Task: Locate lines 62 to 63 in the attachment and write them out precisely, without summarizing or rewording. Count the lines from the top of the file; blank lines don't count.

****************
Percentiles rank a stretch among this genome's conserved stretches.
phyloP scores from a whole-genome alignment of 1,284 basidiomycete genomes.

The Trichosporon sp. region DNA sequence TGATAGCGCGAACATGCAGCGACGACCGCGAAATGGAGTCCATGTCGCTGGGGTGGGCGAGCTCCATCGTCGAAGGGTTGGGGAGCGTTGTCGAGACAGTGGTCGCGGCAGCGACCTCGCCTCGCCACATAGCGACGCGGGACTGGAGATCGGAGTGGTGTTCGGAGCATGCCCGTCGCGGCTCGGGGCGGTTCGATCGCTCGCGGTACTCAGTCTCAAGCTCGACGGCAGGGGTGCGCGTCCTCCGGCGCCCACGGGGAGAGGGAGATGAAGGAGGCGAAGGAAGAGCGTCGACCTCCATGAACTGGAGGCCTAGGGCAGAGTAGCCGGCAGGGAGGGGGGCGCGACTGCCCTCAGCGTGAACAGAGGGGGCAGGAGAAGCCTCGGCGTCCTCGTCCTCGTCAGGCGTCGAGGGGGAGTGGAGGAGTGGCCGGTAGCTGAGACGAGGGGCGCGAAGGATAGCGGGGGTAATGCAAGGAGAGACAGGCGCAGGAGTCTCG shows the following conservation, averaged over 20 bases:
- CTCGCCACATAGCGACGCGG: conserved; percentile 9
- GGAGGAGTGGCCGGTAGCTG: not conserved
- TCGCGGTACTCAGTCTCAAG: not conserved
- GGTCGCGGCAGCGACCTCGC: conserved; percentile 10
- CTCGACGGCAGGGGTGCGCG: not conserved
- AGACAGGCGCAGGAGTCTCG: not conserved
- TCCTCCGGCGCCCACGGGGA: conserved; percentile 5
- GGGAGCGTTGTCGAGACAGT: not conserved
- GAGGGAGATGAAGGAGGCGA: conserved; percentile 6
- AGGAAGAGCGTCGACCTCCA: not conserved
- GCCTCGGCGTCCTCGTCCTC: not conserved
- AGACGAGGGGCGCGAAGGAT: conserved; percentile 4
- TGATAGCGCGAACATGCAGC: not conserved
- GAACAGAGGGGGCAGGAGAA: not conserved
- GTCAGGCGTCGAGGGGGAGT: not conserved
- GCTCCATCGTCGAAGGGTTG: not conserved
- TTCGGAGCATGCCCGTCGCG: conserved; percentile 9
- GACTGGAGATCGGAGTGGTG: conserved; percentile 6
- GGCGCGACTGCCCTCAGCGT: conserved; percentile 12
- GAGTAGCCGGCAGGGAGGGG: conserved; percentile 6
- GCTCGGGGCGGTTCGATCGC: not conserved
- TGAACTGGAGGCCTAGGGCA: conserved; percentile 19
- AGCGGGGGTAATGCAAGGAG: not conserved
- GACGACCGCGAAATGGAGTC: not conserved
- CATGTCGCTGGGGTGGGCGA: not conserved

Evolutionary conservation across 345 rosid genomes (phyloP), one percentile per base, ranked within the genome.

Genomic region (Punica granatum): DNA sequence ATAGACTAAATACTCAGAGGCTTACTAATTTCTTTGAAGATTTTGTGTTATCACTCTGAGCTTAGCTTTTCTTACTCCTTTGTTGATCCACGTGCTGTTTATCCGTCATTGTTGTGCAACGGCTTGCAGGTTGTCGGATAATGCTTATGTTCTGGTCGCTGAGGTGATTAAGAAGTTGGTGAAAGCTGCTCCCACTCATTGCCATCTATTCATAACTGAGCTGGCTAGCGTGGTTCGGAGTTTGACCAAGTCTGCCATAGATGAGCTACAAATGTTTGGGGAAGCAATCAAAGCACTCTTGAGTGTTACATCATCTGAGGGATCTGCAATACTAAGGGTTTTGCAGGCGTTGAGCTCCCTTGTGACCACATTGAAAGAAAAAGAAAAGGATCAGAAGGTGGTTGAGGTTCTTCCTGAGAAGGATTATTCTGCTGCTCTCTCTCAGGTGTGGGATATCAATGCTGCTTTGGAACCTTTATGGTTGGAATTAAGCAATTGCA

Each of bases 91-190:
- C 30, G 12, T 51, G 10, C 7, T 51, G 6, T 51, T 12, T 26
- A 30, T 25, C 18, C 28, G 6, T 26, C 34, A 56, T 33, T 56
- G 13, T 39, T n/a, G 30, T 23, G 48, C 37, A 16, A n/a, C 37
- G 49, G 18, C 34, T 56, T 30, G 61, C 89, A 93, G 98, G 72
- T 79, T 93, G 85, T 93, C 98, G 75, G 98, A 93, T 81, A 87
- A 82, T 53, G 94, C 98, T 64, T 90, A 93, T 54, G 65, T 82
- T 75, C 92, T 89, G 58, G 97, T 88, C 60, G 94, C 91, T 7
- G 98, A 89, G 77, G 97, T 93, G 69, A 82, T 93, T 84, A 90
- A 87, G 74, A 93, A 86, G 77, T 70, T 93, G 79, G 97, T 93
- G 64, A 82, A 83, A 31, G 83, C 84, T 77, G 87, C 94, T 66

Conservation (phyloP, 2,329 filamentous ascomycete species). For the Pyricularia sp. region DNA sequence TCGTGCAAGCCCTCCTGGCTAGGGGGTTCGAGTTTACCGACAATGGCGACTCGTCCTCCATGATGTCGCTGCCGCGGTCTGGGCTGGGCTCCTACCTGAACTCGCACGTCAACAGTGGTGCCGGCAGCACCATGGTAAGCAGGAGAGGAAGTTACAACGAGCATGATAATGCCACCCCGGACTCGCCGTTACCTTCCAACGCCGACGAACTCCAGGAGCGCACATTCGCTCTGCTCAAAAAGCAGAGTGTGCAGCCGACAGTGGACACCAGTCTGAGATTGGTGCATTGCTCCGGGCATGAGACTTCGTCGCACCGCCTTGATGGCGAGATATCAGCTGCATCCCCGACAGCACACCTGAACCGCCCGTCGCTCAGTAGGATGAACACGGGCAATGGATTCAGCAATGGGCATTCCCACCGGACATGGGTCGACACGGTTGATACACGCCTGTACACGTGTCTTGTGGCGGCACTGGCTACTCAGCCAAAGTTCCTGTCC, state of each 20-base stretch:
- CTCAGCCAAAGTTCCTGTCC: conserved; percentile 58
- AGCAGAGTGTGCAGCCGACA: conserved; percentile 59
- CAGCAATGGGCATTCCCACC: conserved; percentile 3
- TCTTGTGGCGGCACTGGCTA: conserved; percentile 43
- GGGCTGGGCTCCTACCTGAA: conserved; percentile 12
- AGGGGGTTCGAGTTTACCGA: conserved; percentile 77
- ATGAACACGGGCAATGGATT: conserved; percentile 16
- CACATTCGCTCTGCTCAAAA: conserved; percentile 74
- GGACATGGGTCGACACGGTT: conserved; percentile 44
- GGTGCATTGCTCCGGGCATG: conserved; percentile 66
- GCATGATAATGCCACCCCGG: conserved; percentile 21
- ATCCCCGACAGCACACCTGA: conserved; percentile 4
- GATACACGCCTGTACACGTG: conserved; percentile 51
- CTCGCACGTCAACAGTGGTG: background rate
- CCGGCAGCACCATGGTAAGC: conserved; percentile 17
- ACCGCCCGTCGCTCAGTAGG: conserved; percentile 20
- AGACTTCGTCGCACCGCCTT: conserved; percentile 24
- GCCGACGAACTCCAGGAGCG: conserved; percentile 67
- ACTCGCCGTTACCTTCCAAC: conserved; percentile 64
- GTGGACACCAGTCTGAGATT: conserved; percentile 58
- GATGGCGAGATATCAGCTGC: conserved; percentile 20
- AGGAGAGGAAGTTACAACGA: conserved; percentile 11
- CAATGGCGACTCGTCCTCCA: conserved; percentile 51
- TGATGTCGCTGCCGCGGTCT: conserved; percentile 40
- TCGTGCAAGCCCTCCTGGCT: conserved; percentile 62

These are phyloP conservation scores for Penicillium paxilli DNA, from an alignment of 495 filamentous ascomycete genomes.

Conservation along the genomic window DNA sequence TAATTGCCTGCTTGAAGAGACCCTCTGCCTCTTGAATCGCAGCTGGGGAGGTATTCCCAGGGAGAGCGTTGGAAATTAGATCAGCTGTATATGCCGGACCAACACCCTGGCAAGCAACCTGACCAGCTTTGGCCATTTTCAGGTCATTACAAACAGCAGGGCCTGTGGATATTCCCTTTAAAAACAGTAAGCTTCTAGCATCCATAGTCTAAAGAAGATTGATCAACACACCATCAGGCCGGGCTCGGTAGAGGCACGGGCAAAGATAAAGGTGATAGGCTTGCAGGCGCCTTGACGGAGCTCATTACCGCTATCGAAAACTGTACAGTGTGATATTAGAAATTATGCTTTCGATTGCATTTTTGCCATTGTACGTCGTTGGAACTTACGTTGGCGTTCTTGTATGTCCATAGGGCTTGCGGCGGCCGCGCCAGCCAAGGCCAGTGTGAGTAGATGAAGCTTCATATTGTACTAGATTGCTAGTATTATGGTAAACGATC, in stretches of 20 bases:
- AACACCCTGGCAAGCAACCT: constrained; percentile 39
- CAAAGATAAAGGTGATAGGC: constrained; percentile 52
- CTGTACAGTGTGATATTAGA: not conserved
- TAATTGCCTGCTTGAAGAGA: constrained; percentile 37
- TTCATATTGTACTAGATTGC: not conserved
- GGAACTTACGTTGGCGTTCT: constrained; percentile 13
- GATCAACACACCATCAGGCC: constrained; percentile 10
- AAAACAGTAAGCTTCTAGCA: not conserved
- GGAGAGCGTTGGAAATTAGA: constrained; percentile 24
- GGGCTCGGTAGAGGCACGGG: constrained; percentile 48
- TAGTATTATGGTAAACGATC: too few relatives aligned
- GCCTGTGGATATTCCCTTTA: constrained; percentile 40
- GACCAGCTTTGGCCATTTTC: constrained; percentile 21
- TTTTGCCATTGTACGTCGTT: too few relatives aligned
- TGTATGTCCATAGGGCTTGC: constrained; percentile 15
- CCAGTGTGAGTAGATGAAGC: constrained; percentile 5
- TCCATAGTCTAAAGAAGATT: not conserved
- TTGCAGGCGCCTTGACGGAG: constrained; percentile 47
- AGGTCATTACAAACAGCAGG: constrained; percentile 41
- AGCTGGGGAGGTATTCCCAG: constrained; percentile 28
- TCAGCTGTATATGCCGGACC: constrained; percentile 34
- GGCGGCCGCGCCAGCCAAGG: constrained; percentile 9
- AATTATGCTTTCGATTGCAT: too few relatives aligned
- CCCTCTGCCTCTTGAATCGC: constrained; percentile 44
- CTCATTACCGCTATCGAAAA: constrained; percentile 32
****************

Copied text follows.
- GTGGACACCAGTCTGAGATT: conserved; percentile 58
- GATGGCGAGATATCAGCTGC: conserved; percentile 20